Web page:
From there she continues. Holland & Knight carefully collected data from the State to support the various arguments regarding zoning. Using Long Beach as an example, the data shows how city zoning places higher density housing alongside public transportation lines (busses primarily) which restricts poorer people (Latinos and Blacks) from moving out into the wealthier enclaves (Asian and white) where the lower density zones prevail. Further, Ms. Hernandez argues that public busses are not reliable; therefore no one with a job wants to use them. Instead, the population is back to buying a car and then finding a space to park it, to ensure access to jobs. Recently, her firm (Holland & Knight) has successfully sued both Berkeley and San Mateo requiring these cities to put denser housing in areas where the citizens fought back claiming the new zoning did not support the increased neighborhood density.

Saturday Retreat Recap

by Betty Woo & Leslie Golden

On Saturday, September 25th, in spite of Covid restrictions (more about that later) we managed to have an in-person retreat that felt every bit as warm and welcoming as our yearly Westerbeke gatherings. Enjoying perfect weather, we gathered on Leslie Golden’s terrace with stunning unobstructed views of the city far below and Mt. Diablo in the distance. Seated at large, generously spaced umbrella-shaded tables, we enjoyed gourmet boxed lunches of chicken, salmon or portabella mushroom salads and fruit. In that idyllic setting, the group fell happily and instantly into the easy camaraderie of past retreats.

As is usual custom, we each took turns introducing ourselves to the group. It always amazes me what a professionally diverse, rich group of women with a very wide age range. It’s wonderful to see the enthusiasm of our younger members and the diversity of fields they have selected.

Leslie’s instruction to shuffle the seating groups for the art project made the most of this gift of time together. Everyone then enthusiastically got to work turning out playful and artistic painted rocks. As usual for the OWA+DP retreat, the results were beautiful and strikingly varied. The variety ranged from the museum-worthy, intricately filigreed design by Kathleen Cruise to my simple sleeping kitty that took just a few seconds and every conceivable variation in between.

We also took advantage of Leslie’s pool which, although unheated, was considerably warmer than the Westerbeke pool. The glittering blue water called to us while some danced Salsa to music piped to garden speakers from the house stereo. Galen Cranz led the pool crowd, the rest of us soon followed. Not even the dancers could resist the call of the water. I was particularly impressed by the fossil and shell-encrusted boulders placed around the pool. Leslie explained that the hilltop her house occupied once sat under the ocean and all those magnificent boulders were dug out of the earth on-site.

The set-up for Covid couldn’t have been more ideal. Since most carpooled, parking worked well. Outside, Gilda Puente-Peters issued name tags, checked off vaccination cards and gave directions to the “loo” just inside the front door. Leslie had blocked off access to the rest of the house and the path through the door led directly to the dining room, where we stowed purses and bags, and straight out to the terrace, thereby limiting indoor contact.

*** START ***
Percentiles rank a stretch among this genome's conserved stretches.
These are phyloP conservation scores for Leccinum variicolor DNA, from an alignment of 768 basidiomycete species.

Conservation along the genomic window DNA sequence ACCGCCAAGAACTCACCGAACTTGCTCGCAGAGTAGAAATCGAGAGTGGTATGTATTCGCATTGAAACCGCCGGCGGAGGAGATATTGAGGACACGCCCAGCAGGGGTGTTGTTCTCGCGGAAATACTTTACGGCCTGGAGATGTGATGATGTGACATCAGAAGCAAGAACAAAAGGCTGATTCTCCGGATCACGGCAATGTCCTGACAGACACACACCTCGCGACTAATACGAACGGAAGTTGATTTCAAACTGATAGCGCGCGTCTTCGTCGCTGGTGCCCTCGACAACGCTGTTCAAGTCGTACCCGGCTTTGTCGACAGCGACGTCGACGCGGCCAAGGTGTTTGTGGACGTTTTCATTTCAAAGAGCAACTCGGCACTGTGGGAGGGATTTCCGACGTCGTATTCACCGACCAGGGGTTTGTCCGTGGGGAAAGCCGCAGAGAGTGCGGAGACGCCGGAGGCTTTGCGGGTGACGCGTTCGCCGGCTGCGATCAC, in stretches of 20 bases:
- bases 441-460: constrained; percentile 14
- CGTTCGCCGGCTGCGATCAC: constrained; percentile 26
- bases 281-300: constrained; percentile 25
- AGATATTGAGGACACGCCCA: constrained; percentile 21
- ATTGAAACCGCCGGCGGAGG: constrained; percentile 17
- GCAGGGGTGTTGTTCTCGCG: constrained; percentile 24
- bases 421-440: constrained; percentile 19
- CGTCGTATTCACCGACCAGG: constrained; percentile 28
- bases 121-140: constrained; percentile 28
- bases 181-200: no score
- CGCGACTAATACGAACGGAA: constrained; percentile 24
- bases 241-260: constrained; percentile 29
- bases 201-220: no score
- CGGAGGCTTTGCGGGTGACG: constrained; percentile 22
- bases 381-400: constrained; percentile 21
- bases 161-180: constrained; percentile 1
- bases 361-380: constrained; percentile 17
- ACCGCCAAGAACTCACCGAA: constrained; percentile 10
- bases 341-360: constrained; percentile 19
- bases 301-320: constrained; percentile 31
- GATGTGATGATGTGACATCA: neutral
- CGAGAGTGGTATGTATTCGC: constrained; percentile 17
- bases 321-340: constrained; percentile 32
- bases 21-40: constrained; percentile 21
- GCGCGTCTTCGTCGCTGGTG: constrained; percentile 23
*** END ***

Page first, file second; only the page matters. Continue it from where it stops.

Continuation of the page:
My gratitude goes Leslie for hosting and to the steering committee for bringing us together. It meant a lot to finally see and speak to each other in person. These conversations allowed us to confide, ask advice and seek the connections that we most value about the OWA+DP. And as a bonus, we were able to recruit four new members for the steering committee, hooray!

Teaching Positions

by Prof Weimin Li
Cal Poly Pomona's Department of Landscape Architecture welcomes applications and nominations for a full-time tenure-track assistant professor starting in Fall 2022. The department supports a highly diverse student body, notably the most diverse among all landscape architecture departments in the nation. We seek candidates who can or have a solid potential to offer deep knowledge, creative strategies, and a strong commitment to advancing the field of landscape architecture through a critical lens towards environmental and social justice.

We welcome candidates who can bring one or more of the following expertise: environmental and social justice, community engagement, ecological or human health, climate change and resilience, advanced methods/technologies of site engineering and green infrastructure. We are particularly interested in candidates who have a demonstrated record of working with diverse and/or disadvantaged communities. In addition, applicants should have a terminal degree in landscape architecture or related fields, be capable of teaching at the university level, pursuing scholarship, creative activities and/or design practice, and contributing to the Universityâs academic environment of inclusive excellence.

Consideration of completed applications will begin December 1st, 2021, and continue until the position is filled. Underrepresented minorities and women candidates are especially encouraged to apply. AA/EOE.

For full details, please refer to the expanded position description on Interfolio. Applicants should apply via All questions should be directed to